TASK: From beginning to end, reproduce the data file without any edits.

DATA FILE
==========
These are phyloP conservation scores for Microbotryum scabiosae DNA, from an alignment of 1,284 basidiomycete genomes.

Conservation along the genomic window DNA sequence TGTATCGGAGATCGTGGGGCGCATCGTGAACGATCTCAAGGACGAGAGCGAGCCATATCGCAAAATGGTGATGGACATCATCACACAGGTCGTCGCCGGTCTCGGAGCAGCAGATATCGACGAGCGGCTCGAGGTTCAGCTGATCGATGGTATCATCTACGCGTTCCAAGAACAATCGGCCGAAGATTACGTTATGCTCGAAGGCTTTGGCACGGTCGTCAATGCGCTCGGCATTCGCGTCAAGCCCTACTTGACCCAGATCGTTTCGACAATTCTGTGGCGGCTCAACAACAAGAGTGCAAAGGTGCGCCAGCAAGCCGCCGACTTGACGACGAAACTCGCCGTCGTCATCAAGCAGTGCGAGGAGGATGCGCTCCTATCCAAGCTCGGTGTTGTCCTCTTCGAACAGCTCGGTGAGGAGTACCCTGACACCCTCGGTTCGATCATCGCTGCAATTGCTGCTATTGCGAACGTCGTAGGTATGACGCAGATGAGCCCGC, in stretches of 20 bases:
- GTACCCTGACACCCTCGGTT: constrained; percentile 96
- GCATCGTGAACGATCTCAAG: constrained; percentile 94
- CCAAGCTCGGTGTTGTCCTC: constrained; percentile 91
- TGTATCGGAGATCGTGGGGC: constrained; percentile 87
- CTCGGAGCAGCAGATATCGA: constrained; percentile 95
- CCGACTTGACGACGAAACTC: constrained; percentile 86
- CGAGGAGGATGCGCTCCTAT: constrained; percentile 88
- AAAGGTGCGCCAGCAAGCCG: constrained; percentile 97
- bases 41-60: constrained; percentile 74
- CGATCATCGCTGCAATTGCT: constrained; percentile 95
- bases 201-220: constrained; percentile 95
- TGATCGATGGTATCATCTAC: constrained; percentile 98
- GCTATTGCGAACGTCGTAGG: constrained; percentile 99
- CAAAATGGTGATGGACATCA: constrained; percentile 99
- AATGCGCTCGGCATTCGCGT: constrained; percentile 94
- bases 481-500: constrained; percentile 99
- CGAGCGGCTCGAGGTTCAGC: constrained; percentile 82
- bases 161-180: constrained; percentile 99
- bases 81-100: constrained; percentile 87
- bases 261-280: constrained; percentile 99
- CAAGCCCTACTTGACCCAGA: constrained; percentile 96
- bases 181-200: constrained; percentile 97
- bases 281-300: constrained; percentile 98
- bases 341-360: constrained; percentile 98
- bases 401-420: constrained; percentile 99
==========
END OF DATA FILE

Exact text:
These are phyloP conservation scores for Microbotryum scabiosae DNA, from an alignment of 1,284 basidiomycete genomes.

Conservation along the genomic window DNA sequence TGTATCGGAGATCGTGGGGCGCATCGTGAACGATCTCAAGGACGAGAGCGAGCCATATCGCAAAATGGTGATGGACATCATCACACAGGTCGTCGCCGGTCTCGGAGCAGCAGATATCGACGAGCGGCTCGAGGTTCAGCTGATCGATGGTATCATCTACGCGTTCCAAGAACAATCGGCCGAAGATTACGTTATGCTCGAAGGCTTTGGCACGGTCGTCAATGCGCTCGGCATTCGCGTCAAGCCCTACTTGACCCAGATCGTTTCGACAATTCTGTGGCGGCTCAACAACAAGAGTGCAAAGGTGCGCCAGCAAGCCGCCGACTTGACGACGAAACTCGCCGTCGTCATCAAGCAGTGCGAGGAGGATGCGCTCCTATCCAAGCTCGGTGTTGTCCTCTTCGAACAGCTCGGTGAGGAGTACCCTGACACCCTCGGTTCGATCATCGCTGCAATTGCTGCTATTGCGAACGTCGTAGGTATGACGCAGATGAGCCCGC, in stretches of 20 bases:
- GTACCCTGACACCCTCGGTT: constrained; percentile 96
- GCATCGTGAACGATCTCAAG: constrained; percentile 94
- CCAAGCTCGGTGTTGTCCTC: constrained; percentile 91
- TGTATCGGAGATCGTGGGGC: constrained; percentile 87
- CTCGGAGCAGCAGATATCGA: constrained; percentile 95
- CCGACTTGACGACGAAACTC: constrained; percentile 86
- CGAGGAGGATGCGCTCCTAT: constrained; percentile 88
- AAAGGTGCGCCAGCAAGCCG: constrained; percentile 97
- bases 41-60: constrained; percentile 74
- CGATCATCGCTGCAATTGCT: constrained; percentile 95
- bases 201-220: constrained; percentile 95
- TGATCGATGGTATCATCTAC: constrained; percentile 98
- GCTATTGCGAACGTCGTAGG: constrained; percentile 99
- CAAAATGGTGATGGACATCA: constrained; percentile 99
- AATGCGCTCGGCATTCGCGT: constrained; percentile 94
- bases 481-500: constrained; percentile 99
- CGAGCGGCTCGAGGTTCAGC: constrained; percentile 82
- bases 161-180: constrained; percentile 99
- bases 81-100: constrained; percentile 87
- bases 261-280: constrained; percentile 99
- CAAGCCCTACTTGACCCAGA: constrained; percentile 96
- bases 181-200: constrained; percentile 97
- bases 281-300: constrained; percentile 98
- bases 341-360: constrained; percentile 98
- bases 401-420: constrained; percentile 99